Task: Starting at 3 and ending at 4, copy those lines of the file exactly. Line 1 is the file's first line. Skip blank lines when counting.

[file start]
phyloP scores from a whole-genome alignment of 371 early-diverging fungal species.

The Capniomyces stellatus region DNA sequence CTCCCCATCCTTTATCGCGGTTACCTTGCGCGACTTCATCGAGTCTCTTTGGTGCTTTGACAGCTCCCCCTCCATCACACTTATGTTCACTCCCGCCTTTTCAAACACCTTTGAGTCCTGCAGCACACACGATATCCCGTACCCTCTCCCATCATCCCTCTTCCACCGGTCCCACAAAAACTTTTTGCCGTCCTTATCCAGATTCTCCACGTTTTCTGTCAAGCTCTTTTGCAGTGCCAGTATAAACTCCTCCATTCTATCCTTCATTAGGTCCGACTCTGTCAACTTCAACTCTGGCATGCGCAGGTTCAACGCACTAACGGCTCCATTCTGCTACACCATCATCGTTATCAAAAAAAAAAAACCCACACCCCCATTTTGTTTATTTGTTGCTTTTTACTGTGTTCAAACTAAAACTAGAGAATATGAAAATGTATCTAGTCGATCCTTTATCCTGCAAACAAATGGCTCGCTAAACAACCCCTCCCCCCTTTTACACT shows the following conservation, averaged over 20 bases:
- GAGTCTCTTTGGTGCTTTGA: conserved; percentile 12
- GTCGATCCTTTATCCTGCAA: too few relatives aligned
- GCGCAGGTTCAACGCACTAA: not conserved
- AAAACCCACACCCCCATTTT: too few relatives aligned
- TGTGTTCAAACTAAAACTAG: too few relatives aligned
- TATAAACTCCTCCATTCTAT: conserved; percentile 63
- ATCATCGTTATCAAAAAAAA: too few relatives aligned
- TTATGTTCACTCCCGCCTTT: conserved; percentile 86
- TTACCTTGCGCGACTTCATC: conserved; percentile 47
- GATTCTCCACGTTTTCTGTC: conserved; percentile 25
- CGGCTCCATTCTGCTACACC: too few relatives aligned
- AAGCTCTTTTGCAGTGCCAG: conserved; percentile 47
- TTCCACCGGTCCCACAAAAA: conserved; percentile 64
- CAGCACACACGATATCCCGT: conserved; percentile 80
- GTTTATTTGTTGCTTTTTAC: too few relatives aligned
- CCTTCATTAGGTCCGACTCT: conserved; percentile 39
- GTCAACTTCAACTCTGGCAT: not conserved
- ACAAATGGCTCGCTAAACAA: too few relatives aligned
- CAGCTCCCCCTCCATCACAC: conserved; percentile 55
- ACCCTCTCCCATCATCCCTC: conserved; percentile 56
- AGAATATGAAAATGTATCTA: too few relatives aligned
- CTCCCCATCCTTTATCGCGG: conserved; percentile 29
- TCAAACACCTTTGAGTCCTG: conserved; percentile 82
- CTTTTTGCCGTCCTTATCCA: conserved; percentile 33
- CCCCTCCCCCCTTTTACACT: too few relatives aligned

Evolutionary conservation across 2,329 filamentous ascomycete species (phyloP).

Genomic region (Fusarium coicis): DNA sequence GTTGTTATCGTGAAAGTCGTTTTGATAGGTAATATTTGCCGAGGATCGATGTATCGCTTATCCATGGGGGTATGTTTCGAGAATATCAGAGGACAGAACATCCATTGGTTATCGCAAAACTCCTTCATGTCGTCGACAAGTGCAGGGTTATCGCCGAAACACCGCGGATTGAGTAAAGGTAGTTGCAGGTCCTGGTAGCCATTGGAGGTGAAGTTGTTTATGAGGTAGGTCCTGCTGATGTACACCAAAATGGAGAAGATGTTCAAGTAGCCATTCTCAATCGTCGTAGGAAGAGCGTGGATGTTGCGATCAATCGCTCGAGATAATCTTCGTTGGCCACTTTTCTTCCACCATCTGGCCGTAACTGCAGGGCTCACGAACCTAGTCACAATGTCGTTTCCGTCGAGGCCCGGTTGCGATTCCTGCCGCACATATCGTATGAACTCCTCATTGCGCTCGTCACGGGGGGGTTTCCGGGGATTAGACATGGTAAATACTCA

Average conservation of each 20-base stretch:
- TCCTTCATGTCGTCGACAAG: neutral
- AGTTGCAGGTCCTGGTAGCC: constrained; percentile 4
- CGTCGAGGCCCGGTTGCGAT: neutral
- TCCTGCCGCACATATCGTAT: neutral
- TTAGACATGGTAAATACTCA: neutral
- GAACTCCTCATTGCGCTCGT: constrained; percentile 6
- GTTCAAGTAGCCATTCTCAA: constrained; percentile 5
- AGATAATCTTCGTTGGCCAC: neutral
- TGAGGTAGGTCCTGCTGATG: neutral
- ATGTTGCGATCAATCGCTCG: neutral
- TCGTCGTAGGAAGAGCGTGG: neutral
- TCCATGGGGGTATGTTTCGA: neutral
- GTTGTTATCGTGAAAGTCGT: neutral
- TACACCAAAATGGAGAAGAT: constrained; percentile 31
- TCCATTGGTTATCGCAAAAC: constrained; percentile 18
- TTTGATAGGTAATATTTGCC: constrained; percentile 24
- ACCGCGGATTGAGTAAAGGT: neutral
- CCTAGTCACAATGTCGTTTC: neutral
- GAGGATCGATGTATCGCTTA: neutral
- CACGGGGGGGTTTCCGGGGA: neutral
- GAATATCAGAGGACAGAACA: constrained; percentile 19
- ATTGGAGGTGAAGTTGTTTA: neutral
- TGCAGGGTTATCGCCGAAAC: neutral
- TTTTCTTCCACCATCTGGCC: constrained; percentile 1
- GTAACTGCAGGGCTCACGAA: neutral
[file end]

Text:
- GAGTCTCTTTGGTGCTTTGA: conserved; percentile 12
- GTCGATCCTTTATCCTGCAA: too few relatives aligned